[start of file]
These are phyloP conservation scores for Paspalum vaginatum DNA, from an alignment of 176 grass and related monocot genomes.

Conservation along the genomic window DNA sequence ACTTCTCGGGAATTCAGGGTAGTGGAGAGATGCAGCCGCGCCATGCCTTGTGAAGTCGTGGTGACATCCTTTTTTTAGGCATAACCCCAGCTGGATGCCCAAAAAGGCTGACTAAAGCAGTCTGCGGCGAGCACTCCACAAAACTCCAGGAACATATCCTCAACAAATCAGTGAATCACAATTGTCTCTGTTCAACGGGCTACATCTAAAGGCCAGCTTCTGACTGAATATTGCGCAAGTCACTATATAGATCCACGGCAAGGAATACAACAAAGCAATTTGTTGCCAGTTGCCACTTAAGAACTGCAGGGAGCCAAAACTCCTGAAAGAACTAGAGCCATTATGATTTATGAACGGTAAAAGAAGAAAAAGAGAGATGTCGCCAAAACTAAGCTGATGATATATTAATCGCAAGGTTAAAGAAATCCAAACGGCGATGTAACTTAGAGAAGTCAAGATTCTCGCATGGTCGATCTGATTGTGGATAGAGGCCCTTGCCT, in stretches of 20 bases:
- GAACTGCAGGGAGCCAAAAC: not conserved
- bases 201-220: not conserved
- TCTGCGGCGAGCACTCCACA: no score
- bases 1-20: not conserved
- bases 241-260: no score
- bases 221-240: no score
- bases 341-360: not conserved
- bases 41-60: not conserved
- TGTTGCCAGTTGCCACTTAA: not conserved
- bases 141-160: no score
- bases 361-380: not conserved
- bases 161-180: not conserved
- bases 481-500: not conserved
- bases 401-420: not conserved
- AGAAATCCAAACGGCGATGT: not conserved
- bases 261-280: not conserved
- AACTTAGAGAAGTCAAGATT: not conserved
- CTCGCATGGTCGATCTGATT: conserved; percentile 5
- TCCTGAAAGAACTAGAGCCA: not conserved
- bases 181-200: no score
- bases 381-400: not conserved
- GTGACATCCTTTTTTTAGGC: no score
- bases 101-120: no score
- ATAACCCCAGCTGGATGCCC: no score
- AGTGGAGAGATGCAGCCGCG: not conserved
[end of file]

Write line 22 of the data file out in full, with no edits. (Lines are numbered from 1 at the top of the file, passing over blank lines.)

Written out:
- bases 181-200: no score